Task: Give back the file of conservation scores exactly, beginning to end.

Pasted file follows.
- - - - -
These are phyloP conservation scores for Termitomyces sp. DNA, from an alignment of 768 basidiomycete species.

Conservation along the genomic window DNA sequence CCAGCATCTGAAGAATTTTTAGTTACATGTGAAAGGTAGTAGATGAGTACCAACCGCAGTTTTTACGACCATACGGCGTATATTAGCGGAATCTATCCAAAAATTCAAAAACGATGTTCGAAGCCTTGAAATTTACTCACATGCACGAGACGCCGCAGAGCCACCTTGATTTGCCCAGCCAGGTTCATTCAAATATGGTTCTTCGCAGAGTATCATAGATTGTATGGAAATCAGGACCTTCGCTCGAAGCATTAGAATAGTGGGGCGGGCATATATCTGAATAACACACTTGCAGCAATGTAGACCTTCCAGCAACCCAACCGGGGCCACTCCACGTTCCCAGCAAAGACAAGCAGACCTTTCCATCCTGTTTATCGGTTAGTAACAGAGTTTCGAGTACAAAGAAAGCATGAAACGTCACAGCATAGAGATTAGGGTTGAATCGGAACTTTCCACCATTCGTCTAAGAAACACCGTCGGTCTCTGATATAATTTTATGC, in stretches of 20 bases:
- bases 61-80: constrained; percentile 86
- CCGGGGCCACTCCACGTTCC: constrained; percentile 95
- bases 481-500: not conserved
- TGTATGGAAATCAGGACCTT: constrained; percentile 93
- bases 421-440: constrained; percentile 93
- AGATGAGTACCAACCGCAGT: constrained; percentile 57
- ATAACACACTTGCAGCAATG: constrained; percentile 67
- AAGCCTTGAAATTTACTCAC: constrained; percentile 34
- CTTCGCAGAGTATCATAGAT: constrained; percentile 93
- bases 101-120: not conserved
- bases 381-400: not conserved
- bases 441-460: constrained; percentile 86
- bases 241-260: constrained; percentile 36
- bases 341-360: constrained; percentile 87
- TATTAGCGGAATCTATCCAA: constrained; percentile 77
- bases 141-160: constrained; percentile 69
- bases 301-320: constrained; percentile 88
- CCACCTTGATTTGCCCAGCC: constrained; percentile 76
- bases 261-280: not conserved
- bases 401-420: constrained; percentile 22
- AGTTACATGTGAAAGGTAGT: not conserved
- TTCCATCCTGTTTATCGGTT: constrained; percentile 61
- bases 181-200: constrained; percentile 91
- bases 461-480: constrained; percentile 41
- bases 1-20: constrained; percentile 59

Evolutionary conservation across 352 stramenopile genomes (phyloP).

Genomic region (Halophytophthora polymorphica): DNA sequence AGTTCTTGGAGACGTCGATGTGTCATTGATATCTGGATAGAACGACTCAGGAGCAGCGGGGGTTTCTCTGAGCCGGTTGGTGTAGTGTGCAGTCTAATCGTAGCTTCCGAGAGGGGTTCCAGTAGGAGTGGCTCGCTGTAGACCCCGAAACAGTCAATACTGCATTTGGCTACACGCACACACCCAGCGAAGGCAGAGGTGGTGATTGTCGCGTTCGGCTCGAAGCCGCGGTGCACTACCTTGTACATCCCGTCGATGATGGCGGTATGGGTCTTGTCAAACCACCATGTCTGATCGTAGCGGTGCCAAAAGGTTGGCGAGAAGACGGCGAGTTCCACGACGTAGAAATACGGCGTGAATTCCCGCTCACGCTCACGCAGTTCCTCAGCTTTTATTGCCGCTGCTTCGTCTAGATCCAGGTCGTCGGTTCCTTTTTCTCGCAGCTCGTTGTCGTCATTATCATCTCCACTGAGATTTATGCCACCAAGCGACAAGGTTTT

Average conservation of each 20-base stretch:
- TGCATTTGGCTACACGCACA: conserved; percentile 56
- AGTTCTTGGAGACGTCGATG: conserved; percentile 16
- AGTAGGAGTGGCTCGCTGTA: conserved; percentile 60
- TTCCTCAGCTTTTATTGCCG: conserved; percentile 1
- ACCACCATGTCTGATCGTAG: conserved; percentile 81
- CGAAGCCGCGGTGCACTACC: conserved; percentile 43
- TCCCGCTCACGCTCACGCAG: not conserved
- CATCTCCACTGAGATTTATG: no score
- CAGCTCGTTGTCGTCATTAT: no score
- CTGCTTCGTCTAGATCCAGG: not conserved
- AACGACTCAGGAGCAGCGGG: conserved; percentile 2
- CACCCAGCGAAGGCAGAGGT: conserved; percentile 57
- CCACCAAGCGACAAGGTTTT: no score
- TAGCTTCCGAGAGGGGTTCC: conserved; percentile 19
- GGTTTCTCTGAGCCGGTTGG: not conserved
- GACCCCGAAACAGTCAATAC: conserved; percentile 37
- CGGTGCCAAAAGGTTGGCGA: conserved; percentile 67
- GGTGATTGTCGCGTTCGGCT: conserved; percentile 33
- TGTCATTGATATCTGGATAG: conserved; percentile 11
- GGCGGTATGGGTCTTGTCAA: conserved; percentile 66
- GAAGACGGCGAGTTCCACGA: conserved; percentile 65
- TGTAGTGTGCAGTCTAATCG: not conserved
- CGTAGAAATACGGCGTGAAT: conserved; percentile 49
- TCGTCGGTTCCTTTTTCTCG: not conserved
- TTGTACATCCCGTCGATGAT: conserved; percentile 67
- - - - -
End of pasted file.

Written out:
These are phyloP conservation scores for Termitomyces sp. DNA, from an alignment of 768 basidiomycete species.

Conservation along the genomic window DNA sequence CCAGCATCTGAAGAATTTTTAGTTACATGTGAAAGGTAGTAGATGAGTACCAACCGCAGTTTTTACGACCATACGGCGTATATTAGCGGAATCTATCCAAAAATTCAAAAACGATGTTCGAAGCCTTGAAATTTACTCACATGCACGAGACGCCGCAGAGCCACCTTGATTTGCCCAGCCAGGTTCATTCAAATATGGTTCTTCGCAGAGTATCATAGATTGTATGGAAATCAGGACCTTCGCTCGAAGCATTAGAATAGTGGGGCGGGCATATATCTGAATAACACACTTGCAGCAATGTAGACCTTCCAGCAACCCAACCGGGGCCACTCCACGTTCCCAGCAAAGACAAGCAGACCTTTCCATCCTGTTTATCGGTTAGTAACAGAGTTTCGAGTACAAAGAAAGCATGAAACGTCACAGCATAGAGATTAGGGTTGAATCGGAACTTTCCACCATTCGTCTAAGAAACACCGTCGGTCTCTGATATAATTTTATGC, in stretches of 20 bases:
- bases 61-80: constrained; percentile 86
- CCGGGGCCACTCCACGTTCC: constrained; percentile 95
- bases 481-500: not conserved
- TGTATGGAAATCAGGACCTT: constrained; percentile 93
- bases 421-440: constrained; percentile 93
- AGATGAGTACCAACCGCAGT: constrained; percentile 57
- ATAACACACTTGCAGCAATG: constrained; percentile 67
- AAGCCTTGAAATTTACTCAC: constrained; percentile 34
- CTTCGCAGAGTATCATAGAT: constrained; percentile 93
- bases 101-120: not conserved
- bases 381-400: not conserved
- bases 441-460: constrained; percentile 86
- bases 241-260: constrained; percentile 36
- bases 341-360: constrained; percentile 87
- TATTAGCGGAATCTATCCAA: constrained; percentile 77
- bases 141-160: constrained; percentile 69
- bases 301-320: constrained; percentile 88
- CCACCTTGATTTGCCCAGCC: constrained; percentile 76
- bases 261-280: not conserved
- bases 401-420: constrained; percentile 22
- AGTTACATGTGAAAGGTAGT: not conserved
- TTCCATCCTGTTTATCGGTT: constrained; percentile 61
- bases 181-200: constrained; percentile 91
- bases 461-480: constrained; percentile 41
- bases 1-20: constrained; percentile 59

Evolutionary conservation across 352 stramenopile genomes (phyloP).

Genomic region (Halophytophthora polymorphica): DNA sequence AGTTCTTGGAGACGTCGATGTGTCATTGATATCTGGATAGAACGACTCAGGAGCAGCGGGGGTTTCTCTGAGCCGGTTGGTGTAGTGTGCAGTCTAATCGTAGCTTCCGAGAGGGGTTCCAGTAGGAGTGGCTCGCTGTAGACCCCGAAACAGTCAATACTGCATTTGGCTACACGCACACACCCAGCGAAGGCAGAGGTGGTGATTGTCGCGTTCGGCTCGAAGCCGCGGTGCACTACCTTGTACATCCCGTCGATGATGGCGGTATGGGTCTTGTCAAACCACCATGTCTGATCGTAGCGGTGCCAAAAGGTTGGCGAGAAGACGGCGAGTTCCACGACGTAGAAATACGGCGTGAATTCCCGCTCACGCTCACGCAGTTCCTCAGCTTTTATTGCCGCTGCTTCGTCTAGATCCAGGTCGTCGGTTCCTTTTTCTCGCAGCTCGTTGTCGTCATTATCATCTCCACTGAGATTTATGCCACCAAGCGACAAGGTTTT

Average conservation of each 20-base stretch:
- TGCATTTGGCTACACGCACA: conserved; percentile 56
- AGTTCTTGGAGACGTCGATG: conserved; percentile 16
- AGTAGGAGTGGCTCGCTGTA: conserved; percentile 60
- TTCCTCAGCTTTTATTGCCG: conserved; percentile 1
- ACCACCATGTCTGATCGTAG: conserved; percentile 81
- CGAAGCCGCGGTGCACTACC: conserved; percentile 43
- TCCCGCTCACGCTCACGCAG: not conserved
- CATCTCCACTGAGATTTATG: no score
- CAGCTCGTTGTCGTCATTAT: no score
- CTGCTTCGTCTAGATCCAGG: not conserved
- AACGACTCAGGAGCAGCGGG: conserved; percentile 2
- CACCCAGCGAAGGCAGAGGT: conserved; percentile 57
- CCACCAAGCGACAAGGTTTT: no score
- TAGCTTCCGAGAGGGGTTCC: conserved; percentile 19
- GGTTTCTCTGAGCCGGTTGG: not conserved
- GACCCCGAAACAGTCAATAC: conserved; percentile 37
- CGGTGCCAAAAGGTTGGCGA: conserved; percentile 67
- GGTGATTGTCGCGTTCGGCT: conserved; percentile 33
- TGTCATTGATATCTGGATAG: conserved; percentile 11
- GGCGGTATGGGTCTTGTCAA: conserved; percentile 66
- GAAGACGGCGAGTTCCACGA: conserved; percentile 65
- TGTAGTGTGCAGTCTAATCG: not conserved
- CGTAGAAATACGGCGTGAAT: conserved; percentile 49
- TCGTCGGTTCCTTTTTCTCG: not conserved
- TTGTACATCCCGTCGATGAT: conserved; percentile 67